The Ubuntu package combines many useful apps, including a web browser (Firefox), email app (Thunderbird), and office suite (LibreOffice). However, he still needed to do some additional things. For example, in order to share files and data with other family members’ computers, he had to install a program called Samba. It took a while before he was actually able to do what he wanted. He thought that it would be a challenge for many others.

After switching to Ubuntu, Jack was no longer able to use certain Windows-only apps (except in the Windows mode). But gradually, he either found alternatives on the Ubuntu platform or gave up those apps altogether. He was able to do this partly because his anti-mainstream mentality trained him to give up more and more old things. Well, even with Micro$mon Windows, there were times when a major upgrade forced him to give up old apps. The fact of the matter is that he will always need to give up some old stuff, including his own body and mind. Although people may not like such an idea, Jack was gradually getting used to it. So, two down. He felt pretty good.

The final target was Ama$mon. When Jack created an Ama$mon account, it was only for buying books. However, by this time, Ama$mon had been supplying him almost everything: books, electronics, music-related products, household goods, health products, pet supplies, gifts, etc. He was not a Prime member. So, he usually consolidated items and took advantage of free shipping for orders of $25 or more. But because of this, he tended to buy some extra stuff as well. In the end, he was among so many people who are heavily dependent on Ama$mon. Naturally, Ama$mon has a huge influence on not only retail businesses but also manufacturers, distributors, and web services. He also read about Ama$mon’s brutal treatment of its workers. Jack did not at all like the situation surrounding Ama$mon.

When Jack decided to quit Ama$mon, he knew that he could not pick a single alternative. Instead, he needed to buy things from many different sources. First, local retailers and then, other on-line stores. For books, he found, where he was able to search for good deals from multiple bookstores (including Ama$mon). As for book reviews, he started to use For electronics, he visited on-line stores, such as B&H, in addition to local stores. For music, household goods, health products, and pet supplies, he mainly relied on local stores but also shopped online, for example, directly from manufacturers and at eBay. Soon, Jack was doing all of his shopping without Ama$mon. Well, before Ama$mon, he was doing just that. So, it turned out to be no big deal. Mission accomplished, without major drawbacks. Jack felt really good.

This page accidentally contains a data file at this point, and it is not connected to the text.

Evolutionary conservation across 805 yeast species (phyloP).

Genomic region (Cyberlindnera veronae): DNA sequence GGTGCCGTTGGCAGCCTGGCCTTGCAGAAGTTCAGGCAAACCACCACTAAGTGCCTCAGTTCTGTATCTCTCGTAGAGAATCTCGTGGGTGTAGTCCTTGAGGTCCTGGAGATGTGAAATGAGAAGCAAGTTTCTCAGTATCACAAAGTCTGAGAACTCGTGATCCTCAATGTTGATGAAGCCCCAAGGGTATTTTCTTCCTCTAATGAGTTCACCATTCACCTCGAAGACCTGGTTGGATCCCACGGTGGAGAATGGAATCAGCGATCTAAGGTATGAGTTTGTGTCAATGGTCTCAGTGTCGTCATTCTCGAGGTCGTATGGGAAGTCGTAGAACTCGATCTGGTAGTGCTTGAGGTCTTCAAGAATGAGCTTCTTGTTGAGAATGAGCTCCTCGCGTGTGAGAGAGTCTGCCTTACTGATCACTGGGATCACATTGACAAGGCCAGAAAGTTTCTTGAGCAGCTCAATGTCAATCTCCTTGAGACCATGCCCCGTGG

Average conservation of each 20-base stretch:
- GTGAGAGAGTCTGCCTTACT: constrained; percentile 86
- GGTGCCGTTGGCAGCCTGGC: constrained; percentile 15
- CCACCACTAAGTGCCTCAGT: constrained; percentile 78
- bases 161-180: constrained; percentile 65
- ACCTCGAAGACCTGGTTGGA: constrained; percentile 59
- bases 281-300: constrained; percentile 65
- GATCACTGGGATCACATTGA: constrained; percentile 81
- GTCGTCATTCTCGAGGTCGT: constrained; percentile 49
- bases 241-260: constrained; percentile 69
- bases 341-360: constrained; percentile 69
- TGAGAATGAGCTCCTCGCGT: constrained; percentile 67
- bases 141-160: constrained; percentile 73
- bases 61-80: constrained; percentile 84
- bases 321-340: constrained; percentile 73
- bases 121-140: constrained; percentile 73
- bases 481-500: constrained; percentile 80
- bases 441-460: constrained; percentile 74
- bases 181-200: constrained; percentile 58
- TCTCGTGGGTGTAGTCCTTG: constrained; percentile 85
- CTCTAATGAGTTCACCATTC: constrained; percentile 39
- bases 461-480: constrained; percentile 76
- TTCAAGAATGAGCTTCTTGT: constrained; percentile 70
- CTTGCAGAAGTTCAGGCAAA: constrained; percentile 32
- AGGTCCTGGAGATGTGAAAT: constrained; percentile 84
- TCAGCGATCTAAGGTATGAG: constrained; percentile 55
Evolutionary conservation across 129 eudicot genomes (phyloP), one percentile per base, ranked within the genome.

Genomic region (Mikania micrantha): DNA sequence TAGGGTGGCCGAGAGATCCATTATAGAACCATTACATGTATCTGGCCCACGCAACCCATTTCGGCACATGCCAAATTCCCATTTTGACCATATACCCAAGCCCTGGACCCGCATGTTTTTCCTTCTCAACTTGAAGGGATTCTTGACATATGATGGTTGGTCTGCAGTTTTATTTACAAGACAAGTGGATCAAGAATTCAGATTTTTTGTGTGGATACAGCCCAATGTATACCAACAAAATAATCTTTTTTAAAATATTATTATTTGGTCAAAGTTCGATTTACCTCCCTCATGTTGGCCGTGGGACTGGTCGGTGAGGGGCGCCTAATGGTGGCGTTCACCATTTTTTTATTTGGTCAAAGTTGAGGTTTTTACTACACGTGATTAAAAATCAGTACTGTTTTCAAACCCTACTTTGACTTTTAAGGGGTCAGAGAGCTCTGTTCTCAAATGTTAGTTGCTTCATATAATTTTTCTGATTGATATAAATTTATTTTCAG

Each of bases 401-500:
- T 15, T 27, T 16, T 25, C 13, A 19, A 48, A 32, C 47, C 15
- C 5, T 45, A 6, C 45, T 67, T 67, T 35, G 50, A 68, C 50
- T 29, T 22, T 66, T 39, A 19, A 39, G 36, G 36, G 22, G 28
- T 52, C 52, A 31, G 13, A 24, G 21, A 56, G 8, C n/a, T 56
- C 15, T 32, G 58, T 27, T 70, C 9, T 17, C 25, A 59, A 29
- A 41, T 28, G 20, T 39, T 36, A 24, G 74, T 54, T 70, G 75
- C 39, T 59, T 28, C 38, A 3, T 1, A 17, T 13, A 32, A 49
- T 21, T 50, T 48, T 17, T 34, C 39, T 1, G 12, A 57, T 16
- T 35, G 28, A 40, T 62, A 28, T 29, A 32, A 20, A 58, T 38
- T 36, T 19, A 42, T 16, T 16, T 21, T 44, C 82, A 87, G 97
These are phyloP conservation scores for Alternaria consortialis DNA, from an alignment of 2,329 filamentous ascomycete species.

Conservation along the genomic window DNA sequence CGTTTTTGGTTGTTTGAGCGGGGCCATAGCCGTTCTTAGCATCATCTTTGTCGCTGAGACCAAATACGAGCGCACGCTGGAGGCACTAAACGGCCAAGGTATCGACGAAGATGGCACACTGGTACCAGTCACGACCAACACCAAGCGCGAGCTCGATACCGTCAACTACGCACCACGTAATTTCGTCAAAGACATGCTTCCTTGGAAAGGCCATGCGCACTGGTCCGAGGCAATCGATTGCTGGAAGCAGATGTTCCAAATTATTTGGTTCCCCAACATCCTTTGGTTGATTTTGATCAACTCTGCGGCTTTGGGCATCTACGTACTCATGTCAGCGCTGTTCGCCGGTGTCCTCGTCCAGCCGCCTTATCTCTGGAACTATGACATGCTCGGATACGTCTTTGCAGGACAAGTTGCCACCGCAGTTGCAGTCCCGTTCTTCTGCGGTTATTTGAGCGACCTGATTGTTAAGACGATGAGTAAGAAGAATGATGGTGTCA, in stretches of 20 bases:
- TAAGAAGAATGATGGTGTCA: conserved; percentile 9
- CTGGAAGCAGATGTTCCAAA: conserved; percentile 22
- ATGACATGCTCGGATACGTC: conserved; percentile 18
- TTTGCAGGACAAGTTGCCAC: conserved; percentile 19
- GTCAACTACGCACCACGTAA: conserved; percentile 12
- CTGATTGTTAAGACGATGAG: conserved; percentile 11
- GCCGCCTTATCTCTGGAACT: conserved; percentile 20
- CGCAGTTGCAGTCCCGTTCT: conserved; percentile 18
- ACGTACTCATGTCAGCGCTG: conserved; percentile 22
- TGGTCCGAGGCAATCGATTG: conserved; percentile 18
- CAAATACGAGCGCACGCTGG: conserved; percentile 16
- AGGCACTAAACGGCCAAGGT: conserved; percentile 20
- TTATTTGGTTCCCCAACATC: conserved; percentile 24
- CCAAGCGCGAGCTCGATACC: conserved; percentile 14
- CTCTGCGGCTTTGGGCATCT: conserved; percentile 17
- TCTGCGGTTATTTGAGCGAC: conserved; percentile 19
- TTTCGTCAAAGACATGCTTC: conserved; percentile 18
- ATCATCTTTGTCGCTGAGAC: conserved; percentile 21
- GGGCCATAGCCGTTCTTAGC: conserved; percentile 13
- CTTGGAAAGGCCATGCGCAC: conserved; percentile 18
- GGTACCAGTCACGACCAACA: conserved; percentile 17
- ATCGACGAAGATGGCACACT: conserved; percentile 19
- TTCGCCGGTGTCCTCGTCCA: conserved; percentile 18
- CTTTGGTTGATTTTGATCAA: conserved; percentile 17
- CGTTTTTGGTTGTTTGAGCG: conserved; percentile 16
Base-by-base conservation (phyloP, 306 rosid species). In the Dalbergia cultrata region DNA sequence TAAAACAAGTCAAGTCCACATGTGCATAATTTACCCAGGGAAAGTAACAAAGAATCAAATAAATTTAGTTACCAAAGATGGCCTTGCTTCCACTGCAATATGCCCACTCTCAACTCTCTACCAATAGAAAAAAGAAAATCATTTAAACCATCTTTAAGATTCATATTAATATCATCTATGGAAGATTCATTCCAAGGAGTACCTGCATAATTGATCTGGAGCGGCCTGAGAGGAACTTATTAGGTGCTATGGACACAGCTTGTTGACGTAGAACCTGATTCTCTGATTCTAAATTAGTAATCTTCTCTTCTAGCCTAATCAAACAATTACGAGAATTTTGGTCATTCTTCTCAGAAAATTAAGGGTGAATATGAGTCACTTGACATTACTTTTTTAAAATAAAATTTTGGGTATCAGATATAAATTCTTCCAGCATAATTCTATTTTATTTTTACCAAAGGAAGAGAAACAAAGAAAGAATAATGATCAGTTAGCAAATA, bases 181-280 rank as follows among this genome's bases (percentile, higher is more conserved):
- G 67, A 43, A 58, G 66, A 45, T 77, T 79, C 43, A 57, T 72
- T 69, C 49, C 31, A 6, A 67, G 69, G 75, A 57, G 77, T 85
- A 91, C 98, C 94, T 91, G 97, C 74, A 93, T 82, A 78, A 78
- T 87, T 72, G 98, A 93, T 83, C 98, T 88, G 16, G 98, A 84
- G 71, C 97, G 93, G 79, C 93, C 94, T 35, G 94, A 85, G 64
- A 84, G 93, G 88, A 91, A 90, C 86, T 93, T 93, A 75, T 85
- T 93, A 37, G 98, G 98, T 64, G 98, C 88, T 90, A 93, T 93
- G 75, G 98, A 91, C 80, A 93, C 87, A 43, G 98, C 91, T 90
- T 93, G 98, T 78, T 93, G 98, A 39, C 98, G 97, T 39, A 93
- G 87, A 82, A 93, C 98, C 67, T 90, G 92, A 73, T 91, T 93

Well, that was not the end of the story. At some point, Jack realized that Nokia’s phone division had been absorbed by Micro$mon. Well, the monsters continues to grow due to their insatiable appetite for monopoly. And at around the same time, his old Nokia phone started to fail. So, he needed a new phone. Unfortunately, the cell phone market has been dominated by sliPhones (App$mon products) and Androwi:d-powered phones (controlled by Goo$mon). Reluctantly, he bought an Androwi:d phone. This brought Goo$mon back into his life. But he carefully set up his Goo$mon account to protect his privacy as much as possible. He also disabled as many Goo$mon apps and services as possible, including those associated with Goo$mon Play. This was also supposed to save battery consumption and data usage. However, this introduced tricky issues with certain basic phone functions. So, he had to revert and enable some Goo$mon services.

As a result, Jack is one step backward on his mission to avoid the Big Five. Currently, he is hoping that more phone choices be available; then, he can replace his Androwi:d phone and get out of the Goo$mon kingdom. In particular, he is watching the development of more independent cell phone platforms, such as Sailfish. But it may take a while.

Finally, if you know how to help Jack cut Androwi:d shorter (if not completely), he would like to know. And, if you can share your story about leaving App$mon, and/or Face$mon (not discussed here), please consider doing so somewhere. In the end, if monsters can’t feed, they may well behave more decently. And, Jack imagines, bad-mannered monsters would be defeated by well-behaved ones.

Thanks to PathAPaz